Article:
Times-Picayune building demolition time frame laid out as Drive Shack moves forward

Times-Picayune building demolition time frame laid out as Drive Shack moves forward

NEW ORLEANS (WVUE) - Developers of a new downtown golf facility have laid out a timetable for construction that includes a time frame for destruction of a longtime journalistic landmark.

As the old Times-Picayune building continues to crumble along the Pontchartrain Expressway, developers talk about its future.

“As you’re driving down the Pontchartrain Expressway, this will be a nice new landmark,” said Miles Granderson with the Drive Shack development team.

What used to be a building that produced a product that kept generations informed is now a structure where graffiti artists practice their own brand of urban communication.

“It’s sad on so many levels. So many people I worked with aren’t there any more,” said longtime staffer and current NOLA.com | Times-Picayune contributor John Pope.

By mid-December, developers say the building will be gone, too. Drive Shack, a mega golf facility, will take its place, consisting of a three-story driving range as well as restaurants and meeting rooms. The $25 million facility will be funded in part by a special 2 percent sales tax that will help defray demolition and construction costs.

“Seventy-five percent of that will go to reimburse the developer, and 25 percent to the City of New Orleans for developing around that area,” said Granderson.

That will include road improvements and signage to help people find the facility that will replace a building that once housed a staff who chronicled the city for 46 years, winning multiple Pulitzers along the way.

“You never knew what would happen. There were great characters, reporters and editors who could take my raw notes and turn them into spun gold,” said Pope.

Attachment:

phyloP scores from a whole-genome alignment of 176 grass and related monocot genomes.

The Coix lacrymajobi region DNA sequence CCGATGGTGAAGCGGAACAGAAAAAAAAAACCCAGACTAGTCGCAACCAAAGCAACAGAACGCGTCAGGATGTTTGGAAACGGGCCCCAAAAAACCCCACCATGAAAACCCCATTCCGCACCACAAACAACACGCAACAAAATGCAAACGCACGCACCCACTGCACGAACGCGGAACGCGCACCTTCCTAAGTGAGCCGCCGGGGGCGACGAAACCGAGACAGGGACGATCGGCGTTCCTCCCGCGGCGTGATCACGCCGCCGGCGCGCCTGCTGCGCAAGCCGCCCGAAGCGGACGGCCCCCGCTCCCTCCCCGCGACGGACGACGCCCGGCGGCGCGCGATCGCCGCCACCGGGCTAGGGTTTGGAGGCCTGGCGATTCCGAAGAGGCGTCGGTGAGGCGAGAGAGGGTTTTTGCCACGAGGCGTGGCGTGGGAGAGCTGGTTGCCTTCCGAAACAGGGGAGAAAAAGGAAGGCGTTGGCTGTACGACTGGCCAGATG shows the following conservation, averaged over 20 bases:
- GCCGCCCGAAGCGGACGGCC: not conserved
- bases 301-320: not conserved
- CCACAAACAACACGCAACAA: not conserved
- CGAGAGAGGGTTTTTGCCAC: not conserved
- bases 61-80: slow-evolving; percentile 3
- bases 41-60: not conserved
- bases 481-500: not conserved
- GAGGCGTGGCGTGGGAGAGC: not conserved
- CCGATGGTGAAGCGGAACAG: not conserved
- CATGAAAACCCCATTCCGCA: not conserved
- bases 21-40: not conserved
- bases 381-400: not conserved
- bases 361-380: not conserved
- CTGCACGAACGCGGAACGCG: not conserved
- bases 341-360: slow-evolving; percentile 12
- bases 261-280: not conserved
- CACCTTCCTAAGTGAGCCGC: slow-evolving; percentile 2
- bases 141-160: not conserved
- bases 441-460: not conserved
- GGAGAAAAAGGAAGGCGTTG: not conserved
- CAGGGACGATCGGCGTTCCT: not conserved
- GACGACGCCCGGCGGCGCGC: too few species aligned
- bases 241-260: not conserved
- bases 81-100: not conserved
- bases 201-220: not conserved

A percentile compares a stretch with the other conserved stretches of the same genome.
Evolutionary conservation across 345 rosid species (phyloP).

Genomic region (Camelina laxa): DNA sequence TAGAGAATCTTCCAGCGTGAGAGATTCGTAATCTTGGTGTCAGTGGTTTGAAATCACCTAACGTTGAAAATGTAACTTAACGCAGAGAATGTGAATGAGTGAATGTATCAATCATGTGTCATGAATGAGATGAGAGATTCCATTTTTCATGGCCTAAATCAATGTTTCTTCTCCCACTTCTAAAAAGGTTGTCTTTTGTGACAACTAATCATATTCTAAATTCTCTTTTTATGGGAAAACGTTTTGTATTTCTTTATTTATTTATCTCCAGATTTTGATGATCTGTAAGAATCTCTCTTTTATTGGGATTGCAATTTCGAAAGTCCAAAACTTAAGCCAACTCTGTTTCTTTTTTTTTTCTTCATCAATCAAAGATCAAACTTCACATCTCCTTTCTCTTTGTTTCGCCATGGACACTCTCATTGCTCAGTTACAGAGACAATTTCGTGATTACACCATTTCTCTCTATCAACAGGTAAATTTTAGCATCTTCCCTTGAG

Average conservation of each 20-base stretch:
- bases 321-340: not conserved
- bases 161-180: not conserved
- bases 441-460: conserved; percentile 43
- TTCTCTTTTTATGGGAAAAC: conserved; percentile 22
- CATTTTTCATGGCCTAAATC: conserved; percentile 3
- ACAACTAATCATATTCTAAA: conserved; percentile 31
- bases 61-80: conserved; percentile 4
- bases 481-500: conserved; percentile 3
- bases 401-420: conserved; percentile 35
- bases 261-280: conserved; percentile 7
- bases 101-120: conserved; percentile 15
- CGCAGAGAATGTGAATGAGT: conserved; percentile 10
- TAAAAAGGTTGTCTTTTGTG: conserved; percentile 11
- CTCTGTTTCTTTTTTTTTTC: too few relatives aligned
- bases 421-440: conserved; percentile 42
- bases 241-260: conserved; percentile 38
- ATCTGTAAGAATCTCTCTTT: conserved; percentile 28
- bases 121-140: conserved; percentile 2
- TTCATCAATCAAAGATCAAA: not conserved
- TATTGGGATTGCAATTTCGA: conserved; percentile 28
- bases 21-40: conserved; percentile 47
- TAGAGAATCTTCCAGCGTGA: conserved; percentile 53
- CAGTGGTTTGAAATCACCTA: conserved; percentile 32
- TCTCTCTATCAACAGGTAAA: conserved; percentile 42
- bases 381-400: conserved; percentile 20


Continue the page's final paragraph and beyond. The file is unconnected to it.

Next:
John Pope had a lifetime of experience at the newspaper. He met his wife while working there, interviewed Lena Horne, documented the AIDS epidemic and helped garner dozens of awards.

“When we won two Pulitzers in ’97, one for Walt Handlesman, we had champagne and the Rebirth Brass Band,” said Pope.

Though the planned demolition is emotional for many, longtime staffers like Pope said it’s inevitable.

“It’s like a horse that’s seen its last day. Just put it out of its misery,” said Pope.

Before the City Council Thursday, Granderson laid out the timetable.

“The final two approvals will come at November 29th and December 6th council meetings if everything goes as planned,” he said.

Developers say demolition will begin soon afterward on a building that for many was more than bricks and mortar.

“It was always a challenge to do the best we could, and we had great editors to egg us on and keep digging,” said Pope.

And though the building will soon be replaced, for many, the memories will never fade.

Drive Shack will be huge, consisting of 92,000 square feet of space. Its developers hope to open sometime in 2020.

NOLA.com | The Times Picayune now works out of multiple locations, including one in the Warehouse District.

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